This weekend, a friend of mine invited me to brunch at her house with her roommates and some other folks. We had crepes, and they were delicious (I would recommend everyone make them at their own brunches). We ended up spending a good chunk of the afternoon discussing cards from this Table Topics deck. Most of the questions were terrible conversation starters (“How would you go about ending homelessness?” Really?). But we found one that dealt with movies, and someone mentioned the Toy Story trilogy, which immediately sent all of us into the nostalgia zone. This also brings me to today’s writing tool: anthropomorphism.

Toy Story AlienPin

Anthropomorphism is when an animal or object is given human traits. These can range from the oft-cited “whispering wind” to the talking toys in the aforementioned Toy Story trilogy. Classical mythology and folktales utilize anthropomorphism frequently, as seen in Aesop’s fables, which frequently include animals or elements of nature that exhibit human tendencies.

Anthropomorphism can be either an additional method of description in your narrative when elaborating on the story’s surroundings, or it can be a key point in the actual storytelling, as in the case of classics like Animal Farm, or Charlotte’s Web. It opens up new avenues for your storytelling.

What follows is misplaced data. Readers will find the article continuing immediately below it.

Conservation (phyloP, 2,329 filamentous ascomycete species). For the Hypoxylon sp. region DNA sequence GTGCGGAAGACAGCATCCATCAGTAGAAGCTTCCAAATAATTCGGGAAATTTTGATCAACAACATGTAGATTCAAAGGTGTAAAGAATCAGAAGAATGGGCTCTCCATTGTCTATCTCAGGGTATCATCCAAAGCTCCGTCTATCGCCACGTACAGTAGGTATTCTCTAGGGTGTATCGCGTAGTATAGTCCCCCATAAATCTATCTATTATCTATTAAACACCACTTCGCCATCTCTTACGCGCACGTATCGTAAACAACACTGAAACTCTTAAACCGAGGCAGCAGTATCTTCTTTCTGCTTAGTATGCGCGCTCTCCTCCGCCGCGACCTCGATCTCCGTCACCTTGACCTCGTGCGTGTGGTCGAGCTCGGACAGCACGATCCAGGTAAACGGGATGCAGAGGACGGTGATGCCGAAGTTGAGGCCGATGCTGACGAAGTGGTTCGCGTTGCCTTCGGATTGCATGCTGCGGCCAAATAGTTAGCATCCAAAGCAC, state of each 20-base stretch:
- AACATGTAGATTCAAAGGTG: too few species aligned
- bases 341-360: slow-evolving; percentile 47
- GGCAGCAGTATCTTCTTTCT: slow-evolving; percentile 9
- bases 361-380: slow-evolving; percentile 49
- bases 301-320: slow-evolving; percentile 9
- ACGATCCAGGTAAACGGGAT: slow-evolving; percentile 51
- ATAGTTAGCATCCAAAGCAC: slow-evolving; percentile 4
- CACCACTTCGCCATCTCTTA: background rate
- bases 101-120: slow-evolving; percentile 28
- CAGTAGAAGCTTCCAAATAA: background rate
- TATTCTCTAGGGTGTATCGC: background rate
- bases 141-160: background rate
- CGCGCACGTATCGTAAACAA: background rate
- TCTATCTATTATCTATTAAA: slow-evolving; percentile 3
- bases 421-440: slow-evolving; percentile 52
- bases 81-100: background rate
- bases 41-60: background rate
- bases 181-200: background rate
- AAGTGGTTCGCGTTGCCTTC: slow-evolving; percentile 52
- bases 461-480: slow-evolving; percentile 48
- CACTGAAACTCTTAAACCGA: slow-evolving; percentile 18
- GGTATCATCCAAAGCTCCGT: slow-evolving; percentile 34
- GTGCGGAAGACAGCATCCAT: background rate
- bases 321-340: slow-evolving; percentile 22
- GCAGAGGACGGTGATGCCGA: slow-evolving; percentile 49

PRACTICE

Well, you can tell where this is going, right? Write for fifteen minutes, and use anthropomorphism liberally. It can be either in your description of the setting, or maybe you’re telling the story of a pair of skis that somehow end up in a garage sale in Texas. However you choose to direct your practice, post it in the comments when you’re done, and be sure to check out the work of your fellow writers.

Joe Bunting is an author and the leader of The Write Practice community. He is also the author of the new book Crowdsourcing Paris, a real life adventure story set in France. It was a #1 New Release on Amazon. Follow him on Instagram (@jhbunting).

Want best-seller coaching? Book Joe here.

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